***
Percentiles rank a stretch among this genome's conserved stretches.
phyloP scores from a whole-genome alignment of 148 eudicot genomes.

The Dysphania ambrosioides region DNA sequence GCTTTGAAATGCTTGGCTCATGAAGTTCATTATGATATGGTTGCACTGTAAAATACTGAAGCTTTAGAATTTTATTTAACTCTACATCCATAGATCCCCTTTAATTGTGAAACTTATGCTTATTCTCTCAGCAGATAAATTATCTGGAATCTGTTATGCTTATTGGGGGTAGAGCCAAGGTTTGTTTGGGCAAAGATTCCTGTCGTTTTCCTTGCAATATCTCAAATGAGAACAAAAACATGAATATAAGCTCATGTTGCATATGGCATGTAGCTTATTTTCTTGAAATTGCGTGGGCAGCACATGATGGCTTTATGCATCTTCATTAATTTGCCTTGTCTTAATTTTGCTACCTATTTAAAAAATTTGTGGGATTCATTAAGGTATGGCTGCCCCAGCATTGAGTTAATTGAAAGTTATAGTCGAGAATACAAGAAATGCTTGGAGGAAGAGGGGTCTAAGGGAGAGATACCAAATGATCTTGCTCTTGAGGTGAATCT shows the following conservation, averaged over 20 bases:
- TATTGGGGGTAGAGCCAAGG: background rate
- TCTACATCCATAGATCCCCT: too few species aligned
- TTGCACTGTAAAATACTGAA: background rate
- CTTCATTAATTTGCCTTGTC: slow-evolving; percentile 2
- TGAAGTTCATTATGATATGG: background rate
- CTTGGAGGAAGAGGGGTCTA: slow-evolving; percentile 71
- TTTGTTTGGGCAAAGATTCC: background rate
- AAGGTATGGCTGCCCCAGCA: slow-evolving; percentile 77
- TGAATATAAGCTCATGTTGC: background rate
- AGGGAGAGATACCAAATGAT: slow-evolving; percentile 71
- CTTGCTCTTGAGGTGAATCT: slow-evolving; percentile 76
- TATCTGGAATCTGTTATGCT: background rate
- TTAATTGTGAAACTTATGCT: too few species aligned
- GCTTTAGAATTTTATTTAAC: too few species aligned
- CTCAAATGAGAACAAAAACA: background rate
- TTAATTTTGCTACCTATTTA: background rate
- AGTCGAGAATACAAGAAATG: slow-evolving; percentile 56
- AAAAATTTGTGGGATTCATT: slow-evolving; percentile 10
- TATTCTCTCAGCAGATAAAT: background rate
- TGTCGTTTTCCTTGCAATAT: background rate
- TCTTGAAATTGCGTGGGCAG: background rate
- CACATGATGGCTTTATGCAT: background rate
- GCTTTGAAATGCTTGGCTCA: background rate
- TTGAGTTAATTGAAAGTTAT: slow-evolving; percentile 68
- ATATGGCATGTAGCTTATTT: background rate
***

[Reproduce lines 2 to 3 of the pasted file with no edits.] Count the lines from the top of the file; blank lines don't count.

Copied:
phyloP scores from a whole-genome alignment of 148 eudicot genomes.

The Dysphania ambrosioides region DNA sequence GCTTTGAAATGCTTGGCTCATGAAGTTCATTATGATATGGTTGCACTGTAAAATACTGAAGCTTTAGAATTTTATTTAACTCTACATCCATAGATCCCCTTTAATTGTGAAACTTATGCTTATTCTCTCAGCAGATAAATTATCTGGAATCTGTTATGCTTATTGGGGGTAGAGCCAAGGTTTGTTTGGGCAAAGATTCCTGTCGTTTTCCTTGCAATATCTCAAATGAGAACAAAAACATGAATATAAGCTCATGTTGCATATGGCATGTAGCTTATTTTCTTGAAATTGCGTGGGCAGCACATGATGGCTTTATGCATCTTCATTAATTTGCCTTGTCTTAATTTTGCTACCTATTTAAAAAATTTGTGGGATTCATTAAGGTATGGCTGCCCCAGCATTGAGTTAATTGAAAGTTATAGTCGAGAATACAAGAAATGCTTGGAGGAAGAGGGGTCTAAGGGAGAGATACCAAATGATCTTGCTCTTGAGGTGAATCT shows the following conservation, averaged over 20 bases: